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Environment & Science

Oarfish: Fascinating, rare, mythical—but really bad eating




A 15-feet-long oarfish was found on the shore of Sandy Beach on Catalina Island Monday.
A 15-feet-long oarfish was found on the shore of Sandy Beach on Catalina Island Monday.
Tyler Dvorak/Catalina Island Conservancy
A 15-feet-long oarfish was found on the shore of Sandy Beach on Catalina Island Monday.
An 18-foot oarfish. Only half a dozen people have seen them alive in their natural habitat.
Courtesy of Catalina Island Marine Institute at Toyon Bay


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When it comes to fishes, we turn to Dr. Milton Love, UCSB marine biologist and author of "Certainly More Than You Wanted to Know About the Fishes of the Pacific Coast," although when it comes to one fish in particular, we don't know much.

A 15-foot long oarfish washed ashore on Catalina Island Monday, which isn't too rare, but Love says, "there are only about six sightings in the entire world of a living oarfish underwater." Only six sightings in history.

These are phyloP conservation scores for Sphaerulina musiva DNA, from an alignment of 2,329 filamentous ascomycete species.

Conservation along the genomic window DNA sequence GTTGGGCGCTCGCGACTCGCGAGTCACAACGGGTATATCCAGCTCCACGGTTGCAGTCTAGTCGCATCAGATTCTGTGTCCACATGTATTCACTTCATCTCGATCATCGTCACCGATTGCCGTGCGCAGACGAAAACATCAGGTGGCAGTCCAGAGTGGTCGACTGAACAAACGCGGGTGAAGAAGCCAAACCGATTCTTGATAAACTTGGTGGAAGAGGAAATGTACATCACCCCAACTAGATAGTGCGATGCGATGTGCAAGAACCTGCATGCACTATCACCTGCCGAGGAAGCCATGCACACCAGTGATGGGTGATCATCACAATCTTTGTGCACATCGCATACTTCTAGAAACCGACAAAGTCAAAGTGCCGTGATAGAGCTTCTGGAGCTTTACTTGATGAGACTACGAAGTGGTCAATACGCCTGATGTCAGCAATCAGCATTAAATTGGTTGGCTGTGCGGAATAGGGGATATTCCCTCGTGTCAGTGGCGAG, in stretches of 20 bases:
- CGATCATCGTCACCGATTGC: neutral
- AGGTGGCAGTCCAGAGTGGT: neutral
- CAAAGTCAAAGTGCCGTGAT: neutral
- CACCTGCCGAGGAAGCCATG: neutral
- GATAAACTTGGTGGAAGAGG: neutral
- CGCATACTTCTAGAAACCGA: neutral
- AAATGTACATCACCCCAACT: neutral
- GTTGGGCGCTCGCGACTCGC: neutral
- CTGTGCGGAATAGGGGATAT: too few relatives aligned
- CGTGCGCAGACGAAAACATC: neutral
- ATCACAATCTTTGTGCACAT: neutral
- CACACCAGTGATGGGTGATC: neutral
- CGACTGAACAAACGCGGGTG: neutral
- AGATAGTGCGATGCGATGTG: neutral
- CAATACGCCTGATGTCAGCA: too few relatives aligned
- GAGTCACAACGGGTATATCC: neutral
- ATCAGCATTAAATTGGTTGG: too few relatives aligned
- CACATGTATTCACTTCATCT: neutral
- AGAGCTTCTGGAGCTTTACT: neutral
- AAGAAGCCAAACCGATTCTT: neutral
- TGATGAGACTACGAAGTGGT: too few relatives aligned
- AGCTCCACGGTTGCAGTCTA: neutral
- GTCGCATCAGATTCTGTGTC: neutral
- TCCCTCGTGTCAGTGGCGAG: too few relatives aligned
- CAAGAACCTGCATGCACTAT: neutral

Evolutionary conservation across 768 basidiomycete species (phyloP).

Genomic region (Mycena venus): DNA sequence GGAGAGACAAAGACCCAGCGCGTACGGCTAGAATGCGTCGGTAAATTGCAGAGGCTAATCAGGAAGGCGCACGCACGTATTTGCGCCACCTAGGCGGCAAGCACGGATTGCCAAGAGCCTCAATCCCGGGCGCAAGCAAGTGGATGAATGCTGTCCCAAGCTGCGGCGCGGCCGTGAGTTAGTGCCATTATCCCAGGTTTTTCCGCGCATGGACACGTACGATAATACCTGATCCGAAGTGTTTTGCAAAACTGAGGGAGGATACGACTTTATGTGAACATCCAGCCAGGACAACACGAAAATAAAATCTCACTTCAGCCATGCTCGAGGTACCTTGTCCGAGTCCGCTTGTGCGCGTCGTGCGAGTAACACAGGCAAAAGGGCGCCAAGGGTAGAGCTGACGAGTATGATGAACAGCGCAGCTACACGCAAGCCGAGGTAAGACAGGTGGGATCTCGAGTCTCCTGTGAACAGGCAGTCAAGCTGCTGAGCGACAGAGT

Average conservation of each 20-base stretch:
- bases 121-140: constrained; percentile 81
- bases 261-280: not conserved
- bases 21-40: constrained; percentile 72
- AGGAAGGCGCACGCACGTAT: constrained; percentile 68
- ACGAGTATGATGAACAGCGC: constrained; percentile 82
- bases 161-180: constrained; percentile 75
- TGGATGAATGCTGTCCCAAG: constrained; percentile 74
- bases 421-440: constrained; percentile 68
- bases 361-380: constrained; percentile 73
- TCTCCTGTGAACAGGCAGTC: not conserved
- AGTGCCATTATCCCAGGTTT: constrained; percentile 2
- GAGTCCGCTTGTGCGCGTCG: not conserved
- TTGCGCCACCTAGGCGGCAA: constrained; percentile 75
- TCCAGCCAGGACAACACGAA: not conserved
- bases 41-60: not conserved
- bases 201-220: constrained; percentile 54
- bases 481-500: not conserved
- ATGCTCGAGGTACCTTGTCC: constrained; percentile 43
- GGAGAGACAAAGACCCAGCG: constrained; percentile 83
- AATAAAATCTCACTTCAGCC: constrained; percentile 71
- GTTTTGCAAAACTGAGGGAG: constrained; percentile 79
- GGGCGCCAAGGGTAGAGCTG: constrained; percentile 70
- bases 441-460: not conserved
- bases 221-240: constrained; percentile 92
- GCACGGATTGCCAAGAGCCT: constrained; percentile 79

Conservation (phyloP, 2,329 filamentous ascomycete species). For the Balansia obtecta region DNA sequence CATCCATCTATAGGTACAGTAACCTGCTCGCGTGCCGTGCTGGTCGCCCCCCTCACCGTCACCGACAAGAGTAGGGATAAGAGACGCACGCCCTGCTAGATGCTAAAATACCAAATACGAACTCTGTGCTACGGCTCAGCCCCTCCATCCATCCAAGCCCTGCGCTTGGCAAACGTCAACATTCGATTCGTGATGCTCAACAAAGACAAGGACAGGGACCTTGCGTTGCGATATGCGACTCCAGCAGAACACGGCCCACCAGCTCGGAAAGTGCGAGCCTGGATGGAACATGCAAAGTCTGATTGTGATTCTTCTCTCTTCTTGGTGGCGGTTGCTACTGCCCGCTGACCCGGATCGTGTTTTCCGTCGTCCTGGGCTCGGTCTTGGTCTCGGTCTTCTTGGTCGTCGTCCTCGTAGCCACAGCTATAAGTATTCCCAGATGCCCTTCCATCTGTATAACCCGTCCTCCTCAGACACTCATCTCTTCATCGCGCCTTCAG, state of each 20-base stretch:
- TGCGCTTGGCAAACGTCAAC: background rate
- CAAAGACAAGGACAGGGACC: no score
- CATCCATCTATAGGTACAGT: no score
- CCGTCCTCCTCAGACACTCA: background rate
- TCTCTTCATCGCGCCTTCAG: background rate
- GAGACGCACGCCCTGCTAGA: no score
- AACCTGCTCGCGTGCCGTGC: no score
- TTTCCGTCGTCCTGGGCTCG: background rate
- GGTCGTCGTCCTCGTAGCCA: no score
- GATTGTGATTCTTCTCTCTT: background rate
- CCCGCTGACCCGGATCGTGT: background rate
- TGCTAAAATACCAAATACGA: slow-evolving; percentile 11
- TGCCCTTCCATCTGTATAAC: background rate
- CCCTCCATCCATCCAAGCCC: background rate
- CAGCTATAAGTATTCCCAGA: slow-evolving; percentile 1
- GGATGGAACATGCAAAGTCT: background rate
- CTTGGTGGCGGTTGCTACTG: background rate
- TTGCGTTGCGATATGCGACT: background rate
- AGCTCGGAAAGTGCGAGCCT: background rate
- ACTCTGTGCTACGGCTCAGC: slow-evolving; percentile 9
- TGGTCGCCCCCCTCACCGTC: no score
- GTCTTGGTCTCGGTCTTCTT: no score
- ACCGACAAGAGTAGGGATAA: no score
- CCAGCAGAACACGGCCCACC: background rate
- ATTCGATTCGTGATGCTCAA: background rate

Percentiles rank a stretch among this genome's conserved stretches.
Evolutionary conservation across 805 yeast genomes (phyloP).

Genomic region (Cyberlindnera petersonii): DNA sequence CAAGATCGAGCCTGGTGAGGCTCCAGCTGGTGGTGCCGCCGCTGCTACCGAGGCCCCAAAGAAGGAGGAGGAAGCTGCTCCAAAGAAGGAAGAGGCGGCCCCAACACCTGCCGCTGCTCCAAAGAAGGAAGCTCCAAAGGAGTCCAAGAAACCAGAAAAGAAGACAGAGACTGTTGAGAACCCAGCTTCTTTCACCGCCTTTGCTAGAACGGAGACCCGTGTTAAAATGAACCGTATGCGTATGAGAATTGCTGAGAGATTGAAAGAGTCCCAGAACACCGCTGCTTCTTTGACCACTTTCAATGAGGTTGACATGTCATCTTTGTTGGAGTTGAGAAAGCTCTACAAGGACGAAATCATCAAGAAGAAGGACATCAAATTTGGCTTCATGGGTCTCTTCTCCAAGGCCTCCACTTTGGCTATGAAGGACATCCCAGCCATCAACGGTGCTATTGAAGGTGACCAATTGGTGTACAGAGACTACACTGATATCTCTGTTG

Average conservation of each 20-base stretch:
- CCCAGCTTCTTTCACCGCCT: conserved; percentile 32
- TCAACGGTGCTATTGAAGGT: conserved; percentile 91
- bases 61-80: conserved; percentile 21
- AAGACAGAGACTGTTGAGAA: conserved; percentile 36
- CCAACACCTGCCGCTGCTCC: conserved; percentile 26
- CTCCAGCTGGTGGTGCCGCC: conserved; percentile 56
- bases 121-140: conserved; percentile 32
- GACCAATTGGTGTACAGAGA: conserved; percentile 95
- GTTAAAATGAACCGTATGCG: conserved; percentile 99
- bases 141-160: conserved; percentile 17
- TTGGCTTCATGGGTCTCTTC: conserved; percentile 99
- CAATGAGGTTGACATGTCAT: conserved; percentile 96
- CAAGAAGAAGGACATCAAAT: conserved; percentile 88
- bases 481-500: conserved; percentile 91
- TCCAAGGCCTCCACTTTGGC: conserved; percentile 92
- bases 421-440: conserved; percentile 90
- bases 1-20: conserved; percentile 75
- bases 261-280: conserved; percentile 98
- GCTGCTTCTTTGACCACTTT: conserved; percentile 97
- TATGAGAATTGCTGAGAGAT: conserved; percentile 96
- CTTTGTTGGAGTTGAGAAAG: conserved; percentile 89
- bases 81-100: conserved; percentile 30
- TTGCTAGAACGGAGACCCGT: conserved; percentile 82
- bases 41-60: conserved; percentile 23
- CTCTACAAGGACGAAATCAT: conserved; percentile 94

"People just don't know much about them," Love says. "What we know is mainly from beached specimens. The animals have beached themselves all over the world, from the tropics to Scotland, Norway, and in Japan. And it's very hard to tell much about a fish when all you've got are dead ones."

(UCSB marine biologist Milton Love. Image courtesy Milton Love)

Love says we are pretty sure they normally live hundreds of feet beneath the surface, they eat jellyfish and crustaceans, and they taste awful. "Apparently, they're horrible. Almost no one has ever eaten one, but I read a report recently of someone in Norway who ate a chunk of one and said it was so bad even his dogs wouldn't eat it, which is pretty bad."

For much more on the oarfish, whether the recent beachings are evidence of global warming, and an update on Survive! Mola Mola, listen to our audio interview.